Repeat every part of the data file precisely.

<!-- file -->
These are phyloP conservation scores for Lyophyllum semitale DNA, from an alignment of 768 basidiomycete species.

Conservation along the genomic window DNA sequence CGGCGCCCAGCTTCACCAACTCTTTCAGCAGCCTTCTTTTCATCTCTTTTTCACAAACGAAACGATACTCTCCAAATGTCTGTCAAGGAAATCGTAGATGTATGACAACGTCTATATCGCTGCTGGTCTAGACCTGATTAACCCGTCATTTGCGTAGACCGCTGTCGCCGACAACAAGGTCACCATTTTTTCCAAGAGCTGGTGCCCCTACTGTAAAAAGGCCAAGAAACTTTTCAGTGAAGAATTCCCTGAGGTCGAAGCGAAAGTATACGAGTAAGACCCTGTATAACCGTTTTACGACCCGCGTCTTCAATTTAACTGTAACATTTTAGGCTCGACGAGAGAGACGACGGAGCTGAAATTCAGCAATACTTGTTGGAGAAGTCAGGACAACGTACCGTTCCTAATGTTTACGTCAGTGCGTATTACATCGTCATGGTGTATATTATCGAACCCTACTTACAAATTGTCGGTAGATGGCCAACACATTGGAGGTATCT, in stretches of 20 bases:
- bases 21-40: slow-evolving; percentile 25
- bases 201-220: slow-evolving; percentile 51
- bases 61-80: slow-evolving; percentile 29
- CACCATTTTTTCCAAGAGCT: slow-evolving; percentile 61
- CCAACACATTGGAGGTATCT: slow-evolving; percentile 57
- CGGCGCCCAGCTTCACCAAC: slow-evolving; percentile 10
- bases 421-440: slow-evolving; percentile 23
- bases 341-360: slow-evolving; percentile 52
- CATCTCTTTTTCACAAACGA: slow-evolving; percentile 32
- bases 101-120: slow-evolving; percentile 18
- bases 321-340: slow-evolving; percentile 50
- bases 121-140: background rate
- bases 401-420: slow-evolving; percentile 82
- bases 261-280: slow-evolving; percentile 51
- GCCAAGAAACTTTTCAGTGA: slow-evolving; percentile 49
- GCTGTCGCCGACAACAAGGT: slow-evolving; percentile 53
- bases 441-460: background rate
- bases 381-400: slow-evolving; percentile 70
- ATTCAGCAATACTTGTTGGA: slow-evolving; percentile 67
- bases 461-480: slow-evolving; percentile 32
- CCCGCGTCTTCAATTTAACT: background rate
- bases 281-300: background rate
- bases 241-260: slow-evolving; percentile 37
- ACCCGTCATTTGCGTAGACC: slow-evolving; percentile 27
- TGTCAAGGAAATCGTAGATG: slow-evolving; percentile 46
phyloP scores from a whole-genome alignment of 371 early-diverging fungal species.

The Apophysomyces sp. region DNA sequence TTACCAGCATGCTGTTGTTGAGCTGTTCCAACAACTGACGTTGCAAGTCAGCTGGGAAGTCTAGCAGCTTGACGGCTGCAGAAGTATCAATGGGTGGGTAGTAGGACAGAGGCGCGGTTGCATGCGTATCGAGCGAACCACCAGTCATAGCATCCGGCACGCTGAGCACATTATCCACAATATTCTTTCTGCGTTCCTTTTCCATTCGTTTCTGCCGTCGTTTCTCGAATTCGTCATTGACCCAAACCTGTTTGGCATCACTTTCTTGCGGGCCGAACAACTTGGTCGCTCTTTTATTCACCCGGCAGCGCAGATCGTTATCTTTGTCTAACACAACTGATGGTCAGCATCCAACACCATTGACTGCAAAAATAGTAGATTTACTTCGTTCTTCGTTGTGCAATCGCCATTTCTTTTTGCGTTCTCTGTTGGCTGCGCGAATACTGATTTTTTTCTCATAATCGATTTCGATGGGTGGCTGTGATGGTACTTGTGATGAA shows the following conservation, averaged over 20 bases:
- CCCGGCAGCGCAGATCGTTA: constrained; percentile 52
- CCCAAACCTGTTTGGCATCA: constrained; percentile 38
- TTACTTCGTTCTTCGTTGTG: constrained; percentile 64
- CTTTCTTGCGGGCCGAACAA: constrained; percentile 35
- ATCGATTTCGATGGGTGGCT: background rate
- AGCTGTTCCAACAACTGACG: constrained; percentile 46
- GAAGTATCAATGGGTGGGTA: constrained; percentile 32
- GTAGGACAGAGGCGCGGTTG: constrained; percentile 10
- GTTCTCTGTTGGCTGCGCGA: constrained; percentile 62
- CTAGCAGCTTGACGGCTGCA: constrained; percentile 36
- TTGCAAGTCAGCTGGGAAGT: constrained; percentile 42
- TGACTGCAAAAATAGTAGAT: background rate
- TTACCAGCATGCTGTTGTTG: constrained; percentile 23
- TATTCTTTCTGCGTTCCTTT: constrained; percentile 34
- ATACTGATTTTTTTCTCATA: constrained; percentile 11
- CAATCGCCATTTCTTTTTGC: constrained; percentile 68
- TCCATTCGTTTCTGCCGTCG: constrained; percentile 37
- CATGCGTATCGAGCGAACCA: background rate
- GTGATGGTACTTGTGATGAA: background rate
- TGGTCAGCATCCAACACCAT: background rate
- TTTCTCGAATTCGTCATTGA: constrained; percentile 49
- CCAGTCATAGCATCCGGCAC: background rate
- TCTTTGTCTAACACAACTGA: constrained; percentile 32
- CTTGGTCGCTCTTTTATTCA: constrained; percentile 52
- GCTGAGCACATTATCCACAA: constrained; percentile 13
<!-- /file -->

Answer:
These are phyloP conservation scores for Lyophyllum semitale DNA, from an alignment of 768 basidiomycete species.

Conservation along the genomic window DNA sequence CGGCGCCCAGCTTCACCAACTCTTTCAGCAGCCTTCTTTTCATCTCTTTTTCACAAACGAAACGATACTCTCCAAATGTCTGTCAAGGAAATCGTAGATGTATGACAACGTCTATATCGCTGCTGGTCTAGACCTGATTAACCCGTCATTTGCGTAGACCGCTGTCGCCGACAACAAGGTCACCATTTTTTCCAAGAGCTGGTGCCCCTACTGTAAAAAGGCCAAGAAACTTTTCAGTGAAGAATTCCCTGAGGTCGAAGCGAAAGTATACGAGTAAGACCCTGTATAACCGTTTTACGACCCGCGTCTTCAATTTAACTGTAACATTTTAGGCTCGACGAGAGAGACGACGGAGCTGAAATTCAGCAATACTTGTTGGAGAAGTCAGGACAACGTACCGTTCCTAATGTTTACGTCAGTGCGTATTACATCGTCATGGTGTATATTATCGAACCCTACTTACAAATTGTCGGTAGATGGCCAACACATTGGAGGTATCT, in stretches of 20 bases:
- bases 21-40: slow-evolving; percentile 25
- bases 201-220: slow-evolving; percentile 51
- bases 61-80: slow-evolving; percentile 29
- CACCATTTTTTCCAAGAGCT: slow-evolving; percentile 61
- CCAACACATTGGAGGTATCT: slow-evolving; percentile 57
- CGGCGCCCAGCTTCACCAAC: slow-evolving; percentile 10
- bases 421-440: slow-evolving; percentile 23
- bases 341-360: slow-evolving; percentile 52
- CATCTCTTTTTCACAAACGA: slow-evolving; percentile 32
- bases 101-120: slow-evolving; percentile 18
- bases 321-340: slow-evolving; percentile 50
- bases 121-140: background rate
- bases 401-420: slow-evolving; percentile 82
- bases 261-280: slow-evolving; percentile 51
- GCCAAGAAACTTTTCAGTGA: slow-evolving; percentile 49
- GCTGTCGCCGACAACAAGGT: slow-evolving; percentile 53
- bases 441-460: background rate
- bases 381-400: slow-evolving; percentile 70
- ATTCAGCAATACTTGTTGGA: slow-evolving; percentile 67
- bases 461-480: slow-evolving; percentile 32
- CCCGCGTCTTCAATTTAACT: background rate
- bases 281-300: background rate
- bases 241-260: slow-evolving; percentile 37
- ACCCGTCATTTGCGTAGACC: slow-evolving; percentile 27
- TGTCAAGGAAATCGTAGATG: slow-evolving; percentile 46
phyloP scores from a whole-genome alignment of 371 early-diverging fungal species.

The Apophysomyces sp. region DNA sequence TTACCAGCATGCTGTTGTTGAGCTGTTCCAACAACTGACGTTGCAAGTCAGCTGGGAAGTCTAGCAGCTTGACGGCTGCAGAAGTATCAATGGGTGGGTAGTAGGACAGAGGCGCGGTTGCATGCGTATCGAGCGAACCACCAGTCATAGCATCCGGCACGCTGAGCACATTATCCACAATATTCTTTCTGCGTTCCTTTTCCATTCGTTTCTGCCGTCGTTTCTCGAATTCGTCATTGACCCAAACCTGTTTGGCATCACTTTCTTGCGGGCCGAACAACTTGGTCGCTCTTTTATTCACCCGGCAGCGCAGATCGTTATCTTTGTCTAACACAACTGATGGTCAGCATCCAACACCATTGACTGCAAAAATAGTAGATTTACTTCGTTCTTCGTTGTGCAATCGCCATTTCTTTTTGCGTTCTCTGTTGGCTGCGCGAATACTGATTTTTTTCTCATAATCGATTTCGATGGGTGGCTGTGATGGTACTTGTGATGAA shows the following conservation, averaged over 20 bases:
- CCCGGCAGCGCAGATCGTTA: constrained; percentile 52
- CCCAAACCTGTTTGGCATCA: constrained; percentile 38
- TTACTTCGTTCTTCGTTGTG: constrained; percentile 64
- CTTTCTTGCGGGCCGAACAA: constrained; percentile 35
- ATCGATTTCGATGGGTGGCT: background rate
- AGCTGTTCCAACAACTGACG: constrained; percentile 46
- GAAGTATCAATGGGTGGGTA: constrained; percentile 32
- GTAGGACAGAGGCGCGGTTG: constrained; percentile 10
- GTTCTCTGTTGGCTGCGCGA: constrained; percentile 62
- CTAGCAGCTTGACGGCTGCA: constrained; percentile 36
- TTGCAAGTCAGCTGGGAAGT: constrained; percentile 42
- TGACTGCAAAAATAGTAGAT: background rate
- TTACCAGCATGCTGTTGTTG: constrained; percentile 23
- TATTCTTTCTGCGTTCCTTT: constrained; percentile 34
- ATACTGATTTTTTTCTCATA: constrained; percentile 11
- CAATCGCCATTTCTTTTTGC: constrained; percentile 68
- TCCATTCGTTTCTGCCGTCG: constrained; percentile 37
- CATGCGTATCGAGCGAACCA: background rate
- GTGATGGTACTTGTGATGAA: background rate
- TGGTCAGCATCCAACACCAT: background rate
- TTTCTCGAATTCGTCATTGA: constrained; percentile 49
- CCAGTCATAGCATCCGGCAC: background rate
- TCTTTGTCTAACACAACTGA: constrained; percentile 32
- CTTGGTCGCTCTTTTATTCA: constrained; percentile 52
- GCTGAGCACATTATCCACAA: constrained; percentile 13